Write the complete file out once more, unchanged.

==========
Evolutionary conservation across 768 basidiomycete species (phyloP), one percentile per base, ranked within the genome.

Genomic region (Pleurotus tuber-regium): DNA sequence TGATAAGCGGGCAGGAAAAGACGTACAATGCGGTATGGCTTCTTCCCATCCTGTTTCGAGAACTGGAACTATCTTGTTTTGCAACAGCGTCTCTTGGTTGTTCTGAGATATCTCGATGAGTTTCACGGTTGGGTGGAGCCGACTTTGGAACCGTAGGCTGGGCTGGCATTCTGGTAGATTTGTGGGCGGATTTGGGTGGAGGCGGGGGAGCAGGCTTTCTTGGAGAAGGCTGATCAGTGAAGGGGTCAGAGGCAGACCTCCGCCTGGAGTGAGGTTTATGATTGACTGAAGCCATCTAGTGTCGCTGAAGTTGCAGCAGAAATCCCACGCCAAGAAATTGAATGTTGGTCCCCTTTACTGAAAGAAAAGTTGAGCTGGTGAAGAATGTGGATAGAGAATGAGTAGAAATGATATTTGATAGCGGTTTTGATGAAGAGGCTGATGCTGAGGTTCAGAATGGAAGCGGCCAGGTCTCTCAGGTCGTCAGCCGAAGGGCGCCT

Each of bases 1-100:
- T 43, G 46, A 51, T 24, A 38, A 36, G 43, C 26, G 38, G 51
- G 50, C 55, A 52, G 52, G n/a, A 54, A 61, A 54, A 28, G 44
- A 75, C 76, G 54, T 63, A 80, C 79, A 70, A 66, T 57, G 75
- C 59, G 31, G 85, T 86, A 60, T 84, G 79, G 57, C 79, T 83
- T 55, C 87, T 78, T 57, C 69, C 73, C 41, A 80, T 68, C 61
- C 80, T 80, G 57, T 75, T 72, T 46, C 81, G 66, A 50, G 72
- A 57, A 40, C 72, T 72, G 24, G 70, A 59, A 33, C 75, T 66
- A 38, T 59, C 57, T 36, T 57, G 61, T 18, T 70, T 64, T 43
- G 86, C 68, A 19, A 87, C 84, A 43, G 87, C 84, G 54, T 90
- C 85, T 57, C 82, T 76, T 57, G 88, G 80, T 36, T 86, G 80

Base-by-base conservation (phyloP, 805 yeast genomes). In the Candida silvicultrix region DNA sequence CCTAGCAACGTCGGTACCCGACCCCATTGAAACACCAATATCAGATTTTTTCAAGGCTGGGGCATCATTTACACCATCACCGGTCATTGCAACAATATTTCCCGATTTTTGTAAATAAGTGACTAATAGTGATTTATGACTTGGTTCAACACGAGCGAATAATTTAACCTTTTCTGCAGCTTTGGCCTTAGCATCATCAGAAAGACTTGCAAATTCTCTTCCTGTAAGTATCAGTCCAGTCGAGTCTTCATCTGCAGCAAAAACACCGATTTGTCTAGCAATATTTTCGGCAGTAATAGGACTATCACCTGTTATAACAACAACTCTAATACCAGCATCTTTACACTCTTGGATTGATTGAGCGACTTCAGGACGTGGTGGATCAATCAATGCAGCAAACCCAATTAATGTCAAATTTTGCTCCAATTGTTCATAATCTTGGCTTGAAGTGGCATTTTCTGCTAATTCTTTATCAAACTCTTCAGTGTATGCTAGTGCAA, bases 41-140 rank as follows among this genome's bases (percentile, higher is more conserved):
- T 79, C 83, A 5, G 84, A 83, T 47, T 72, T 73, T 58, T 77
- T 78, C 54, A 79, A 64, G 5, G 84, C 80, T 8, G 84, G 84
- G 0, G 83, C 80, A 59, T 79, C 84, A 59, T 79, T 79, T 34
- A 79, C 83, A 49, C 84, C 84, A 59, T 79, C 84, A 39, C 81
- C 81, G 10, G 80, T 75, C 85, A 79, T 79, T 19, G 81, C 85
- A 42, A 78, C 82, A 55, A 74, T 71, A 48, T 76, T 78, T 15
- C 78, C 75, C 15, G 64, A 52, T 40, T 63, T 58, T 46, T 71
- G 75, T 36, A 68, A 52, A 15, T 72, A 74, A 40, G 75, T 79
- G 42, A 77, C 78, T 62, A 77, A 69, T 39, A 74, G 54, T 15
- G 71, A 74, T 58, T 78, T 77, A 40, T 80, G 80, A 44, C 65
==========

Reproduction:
Evolutionary conservation across 768 basidiomycete species (phyloP), one percentile per base, ranked within the genome.

Genomic region (Pleurotus tuber-regium): DNA sequence TGATAAGCGGGCAGGAAAAGACGTACAATGCGGTATGGCTTCTTCCCATCCTGTTTCGAGAACTGGAACTATCTTGTTTTGCAACAGCGTCTCTTGGTTGTTCTGAGATATCTCGATGAGTTTCACGGTTGGGTGGAGCCGACTTTGGAACCGTAGGCTGGGCTGGCATTCTGGTAGATTTGTGGGCGGATTTGGGTGGAGGCGGGGGAGCAGGCTTTCTTGGAGAAGGCTGATCAGTGAAGGGGTCAGAGGCAGACCTCCGCCTGGAGTGAGGTTTATGATTGACTGAAGCCATCTAGTGTCGCTGAAGTTGCAGCAGAAATCCCACGCCAAGAAATTGAATGTTGGTCCCCTTTACTGAAAGAAAAGTTGAGCTGGTGAAGAATGTGGATAGAGAATGAGTAGAAATGATATTTGATAGCGGTTTTGATGAAGAGGCTGATGCTGAGGTTCAGAATGGAAGCGGCCAGGTCTCTCAGGTCGTCAGCCGAAGGGCGCCT

Each of bases 1-100:
- T 43, G 46, A 51, T 24, A 38, A 36, G 43, C 26, G 38, G 51
- G 50, C 55, A 52, G 52, G n/a, A 54, A 61, A 54, A 28, G 44
- A 75, C 76, G 54, T 63, A 80, C 79, A 70, A 66, T 57, G 75
- C 59, G 31, G 85, T 86, A 60, T 84, G 79, G 57, C 79, T 83
- T 55, C 87, T 78, T 57, C 69, C 73, C 41, A 80, T 68, C 61
- C 80, T 80, G 57, T 75, T 72, T 46, C 81, G 66, A 50, G 72
- A 57, A 40, C 72, T 72, G 24, G 70, A 59, A 33, C 75, T 66
- A 38, T 59, C 57, T 36, T 57, G 61, T 18, T 70, T 64, T 43
- G 86, C 68, A 19, A 87, C 84, A 43, G 87, C 84, G 54, T 90
- C 85, T 57, C 82, T 76, T 57, G 88, G 80, T 36, T 86, G 80

Base-by-base conservation (phyloP, 805 yeast genomes). In the Candida silvicultrix region DNA sequence CCTAGCAACGTCGGTACCCGACCCCATTGAAACACCAATATCAGATTTTTTCAAGGCTGGGGCATCATTTACACCATCACCGGTCATTGCAACAATATTTCCCGATTTTTGTAAATAAGTGACTAATAGTGATTTATGACTTGGTTCAACACGAGCGAATAATTTAACCTTTTCTGCAGCTTTGGCCTTAGCATCATCAGAAAGACTTGCAAATTCTCTTCCTGTAAGTATCAGTCCAGTCGAGTCTTCATCTGCAGCAAAAACACCGATTTGTCTAGCAATATTTTCGGCAGTAATAGGACTATCACCTGTTATAACAACAACTCTAATACCAGCATCTTTACACTCTTGGATTGATTGAGCGACTTCAGGACGTGGTGGATCAATCAATGCAGCAAACCCAATTAATGTCAAATTTTGCTCCAATTGTTCATAATCTTGGCTTGAAGTGGCATTTTCTGCTAATTCTTTATCAAACTCTTCAGTGTATGCTAGTGCAA, bases 41-140 rank as follows among this genome's bases (percentile, higher is more conserved):
- T 79, C 83, A 5, G 84, A 83, T 47, T 72, T 73, T 58, T 77
- T 78, C 54, A 79, A 64, G 5, G 84, C 80, T 8, G 84, G 84
- G 0, G 83, C 80, A 59, T 79, C 84, A 59, T 79, T 79, T 34
- A 79, C 83, A 49, C 84, C 84, A 59, T 79, C 84, A 39, C 81
- C 81, G 10, G 80, T 75, C 85, A 79, T 79, T 19, G 81, C 85
- A 42, A 78, C 82, A 55, A 74, T 71, A 48, T 76, T 78, T 15
- C 78, C 75, C 15, G 64, A 52, T 40, T 63, T 58, T 46, T 71
- G 75, T 36, A 68, A 52, A 15, T 72, A 74, A 40, G 75, T 79
- G 42, A 77, C 78, T 62, A 77, A 69, T 39, A 74, G 54, T 15
- G 71, A 74, T 58, T 78, T 77, A 40, T 80, G 80, A 44, C 65